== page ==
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18:11 [Pub][ePrint] FURISC: FHE Encrypted URISC Design, by Ayantika Chatterjee and Indranil Sengupta

  This paper proposes design of a Fully Homomorphic Ultimate RISC (FURISC) based

processor. The FURISC architecture supports arbitrary operations on data encrypted

with Fully Homomorphic Encryption (FHE) and allows the execution of encrypted programs stored in processors with encrypted memory addresses. The FURISC architecture is designed based on fully homomorphic single RISC instructions like {\\em Subtract Branch if Negative} (SBN) and {\\em MOVE}. This paper explains how the use of FHE for designing the ultimate RISC processor is better in terms of security compared to previously proposed somewhat homomorphic encryption (SHE) based processor. The absence of randomization in SHE can lead to Chosen Plaintext Attacks (CPA) which is alleviated by the use of the FHE based Ultimate RISC instruction. Furthermore, the use of FURISC helps to develop fully homomorphic applications by tackling the {\\em termination} problem, which is a major obstacle for FHE processor design. The paper compares the MOVE based FHE RISC processor with the SBN alternative, and shows that the later is more efficient in terms of number of instructions and time required for the execution of a program. Finally, an SBN based FURISC processor simulator has been designed

to demonstrate that various algorithms can indeed be executed on data encrypted with FHE, providing a solution to the termination problem for FHE based processors and the CPA insecurity of SHE processors simultaneously.

18:11 [Pub][ePrint] Four Neighbourhood Cellular Automata as Better Cryptographic Primitives, by Jimmy Jose and Dipanwita RoyChowdhury

  Three-neighbourhood Cellular Automata (CA) are widely studied and accepted as suitable cryptographic primitive. Rule 30, a 3-neighbourhood CA rule, was proposed as an ideal candidate for cryptographic primitive by Wolfram. However, rule 30 was shown to be weak against Meier-Staffelbach attack. The cryptographic properties like diffusion and randomness increase with increase in neighbourhood radius and thus opens the avenue of exploring the cryptographic properties of 4-neighbourhood CA. This work explores whether four-neighbourhood CA can be a better cryptographic primitive. We construct a class of cryptographically suitable 4-neighbourhood nonlinear CA rules that resembles rule 30. One 4-neighbourhood nonlinear CA from this selected class is shown to be resistant against Meier-Staffelbach attack on rule 30, justifying the applicability of 4-neighbourhood CA as better cryptographic primitives.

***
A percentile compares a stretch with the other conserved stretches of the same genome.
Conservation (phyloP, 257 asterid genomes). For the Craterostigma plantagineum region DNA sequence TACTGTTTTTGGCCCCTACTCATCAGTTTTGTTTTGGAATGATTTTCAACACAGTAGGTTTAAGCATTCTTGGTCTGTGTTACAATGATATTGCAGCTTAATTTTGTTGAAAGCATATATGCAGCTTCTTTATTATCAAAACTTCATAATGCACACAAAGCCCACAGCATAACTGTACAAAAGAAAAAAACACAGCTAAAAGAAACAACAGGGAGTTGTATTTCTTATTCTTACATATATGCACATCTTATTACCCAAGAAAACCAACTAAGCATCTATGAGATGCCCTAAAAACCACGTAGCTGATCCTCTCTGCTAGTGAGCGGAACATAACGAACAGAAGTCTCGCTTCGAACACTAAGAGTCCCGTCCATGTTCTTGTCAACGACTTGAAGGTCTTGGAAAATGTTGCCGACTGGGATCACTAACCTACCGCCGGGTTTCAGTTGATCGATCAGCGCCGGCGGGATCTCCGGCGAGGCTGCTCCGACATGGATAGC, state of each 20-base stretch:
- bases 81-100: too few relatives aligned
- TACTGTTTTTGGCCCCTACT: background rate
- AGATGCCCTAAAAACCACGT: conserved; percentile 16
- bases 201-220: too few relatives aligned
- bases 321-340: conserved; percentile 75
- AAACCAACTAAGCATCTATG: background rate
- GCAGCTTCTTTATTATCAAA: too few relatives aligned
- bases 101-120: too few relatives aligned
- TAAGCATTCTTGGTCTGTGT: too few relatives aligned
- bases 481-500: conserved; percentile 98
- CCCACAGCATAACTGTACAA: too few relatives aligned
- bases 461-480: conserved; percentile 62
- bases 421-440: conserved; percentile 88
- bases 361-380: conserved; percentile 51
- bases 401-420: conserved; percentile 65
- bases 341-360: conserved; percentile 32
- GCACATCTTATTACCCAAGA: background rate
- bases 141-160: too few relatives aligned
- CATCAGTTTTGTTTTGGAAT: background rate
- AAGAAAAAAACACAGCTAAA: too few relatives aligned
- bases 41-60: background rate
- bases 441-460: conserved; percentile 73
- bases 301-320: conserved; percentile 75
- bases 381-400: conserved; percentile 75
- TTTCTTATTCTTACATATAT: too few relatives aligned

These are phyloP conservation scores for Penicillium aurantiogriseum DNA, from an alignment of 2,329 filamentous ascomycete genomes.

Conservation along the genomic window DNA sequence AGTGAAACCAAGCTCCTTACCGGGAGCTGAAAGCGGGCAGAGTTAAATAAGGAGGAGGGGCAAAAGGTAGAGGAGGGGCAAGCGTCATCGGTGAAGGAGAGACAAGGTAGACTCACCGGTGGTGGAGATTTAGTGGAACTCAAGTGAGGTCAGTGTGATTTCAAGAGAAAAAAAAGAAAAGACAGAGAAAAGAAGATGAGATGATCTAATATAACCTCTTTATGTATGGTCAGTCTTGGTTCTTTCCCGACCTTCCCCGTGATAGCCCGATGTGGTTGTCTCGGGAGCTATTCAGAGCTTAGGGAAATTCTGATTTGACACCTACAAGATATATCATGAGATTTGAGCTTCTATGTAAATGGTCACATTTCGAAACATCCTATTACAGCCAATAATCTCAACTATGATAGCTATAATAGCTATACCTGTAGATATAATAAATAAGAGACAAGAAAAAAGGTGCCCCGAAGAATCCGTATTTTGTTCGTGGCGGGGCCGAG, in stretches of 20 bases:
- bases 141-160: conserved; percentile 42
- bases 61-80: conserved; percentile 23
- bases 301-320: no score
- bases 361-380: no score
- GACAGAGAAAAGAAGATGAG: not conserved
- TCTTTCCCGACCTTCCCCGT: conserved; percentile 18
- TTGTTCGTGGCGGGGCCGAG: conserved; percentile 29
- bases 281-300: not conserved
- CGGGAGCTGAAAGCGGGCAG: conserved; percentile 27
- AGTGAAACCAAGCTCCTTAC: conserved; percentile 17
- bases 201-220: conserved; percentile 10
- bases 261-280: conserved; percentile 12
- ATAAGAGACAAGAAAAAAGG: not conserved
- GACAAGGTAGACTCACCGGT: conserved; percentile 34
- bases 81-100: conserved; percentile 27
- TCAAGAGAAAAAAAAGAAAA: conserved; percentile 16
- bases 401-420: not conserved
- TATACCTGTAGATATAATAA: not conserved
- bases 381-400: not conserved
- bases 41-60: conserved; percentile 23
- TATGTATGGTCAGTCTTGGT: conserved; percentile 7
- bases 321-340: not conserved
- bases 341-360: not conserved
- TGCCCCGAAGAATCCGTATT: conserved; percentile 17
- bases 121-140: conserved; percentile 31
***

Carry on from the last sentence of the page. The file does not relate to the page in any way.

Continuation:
18:11 [Pub][ePrint] Differential Privacy in distribution and instance-based noise mechanisms, by Sébastien Canard and Baptiste Olivier

  In this paper, we introduce the notion of (\\epsilon,\\delta)-differential privacy in distribution, a strong version of the existing (\\epsilon,\\delta)-differential privacy, used to mathematically ensure that private data of an individual are protected when embedded into a queried database. In practice, such property is obtained by adding some relevant noise. Our new notion permits to simplify proofs of (\\epsilon,\\delta) privacy for mechanisms adding noise with a continuous distribution. As a first example, we give a simple proof that the Gaussian mechanism is (\\epsilon,\\delta)-differentially private in distribution.

Using differential privacy \\emph{in distribution}, we then give simple conditions for an instance-based noise mechanism to be (\\epsilon,\\delta)-differentially private. After that, we exploit these conditions to design a new (\\epsilon,\\delta)-differentially private instance-based noise algorithm. Compare to existing ones, our algorithm have a better accuracy when used to answer a query in a differentially private manner.